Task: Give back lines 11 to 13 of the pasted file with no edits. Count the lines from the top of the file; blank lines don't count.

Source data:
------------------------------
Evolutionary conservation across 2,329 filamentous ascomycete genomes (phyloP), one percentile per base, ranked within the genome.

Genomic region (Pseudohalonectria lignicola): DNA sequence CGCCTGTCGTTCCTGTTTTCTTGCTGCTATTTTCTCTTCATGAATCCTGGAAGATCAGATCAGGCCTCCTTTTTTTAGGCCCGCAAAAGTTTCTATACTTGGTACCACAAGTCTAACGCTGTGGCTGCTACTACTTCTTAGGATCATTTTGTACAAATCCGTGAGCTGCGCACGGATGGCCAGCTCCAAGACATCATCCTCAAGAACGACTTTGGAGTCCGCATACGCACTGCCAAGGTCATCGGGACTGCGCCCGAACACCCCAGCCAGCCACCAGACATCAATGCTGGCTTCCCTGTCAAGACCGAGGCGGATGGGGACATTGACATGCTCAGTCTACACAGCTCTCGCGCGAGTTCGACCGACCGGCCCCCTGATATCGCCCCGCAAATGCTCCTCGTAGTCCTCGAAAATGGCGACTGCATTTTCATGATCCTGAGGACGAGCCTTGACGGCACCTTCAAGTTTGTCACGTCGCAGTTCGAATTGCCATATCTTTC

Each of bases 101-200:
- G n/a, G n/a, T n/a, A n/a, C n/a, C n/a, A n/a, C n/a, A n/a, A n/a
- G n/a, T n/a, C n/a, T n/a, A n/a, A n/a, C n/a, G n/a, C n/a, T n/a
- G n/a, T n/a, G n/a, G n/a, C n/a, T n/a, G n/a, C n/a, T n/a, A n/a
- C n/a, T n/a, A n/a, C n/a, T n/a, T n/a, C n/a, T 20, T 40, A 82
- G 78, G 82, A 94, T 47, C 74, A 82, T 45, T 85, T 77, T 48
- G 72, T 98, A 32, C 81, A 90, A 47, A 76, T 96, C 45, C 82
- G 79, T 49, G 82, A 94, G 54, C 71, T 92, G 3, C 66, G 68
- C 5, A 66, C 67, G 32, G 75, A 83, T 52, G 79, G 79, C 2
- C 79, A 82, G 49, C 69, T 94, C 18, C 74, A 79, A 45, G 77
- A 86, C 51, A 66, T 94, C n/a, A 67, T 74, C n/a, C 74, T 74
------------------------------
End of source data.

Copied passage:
- C 5, A 66, C 67, G 32, G 75, A 83, T 52, G 79, G 79, C 2
- C 79, A 82, G 49, C 69, T 94, C 18, C 74, A 79, A 45, G 77
- A 86, C 51, A 66, T 94, C n/a, A 67, T 74, C n/a, C 74, T 74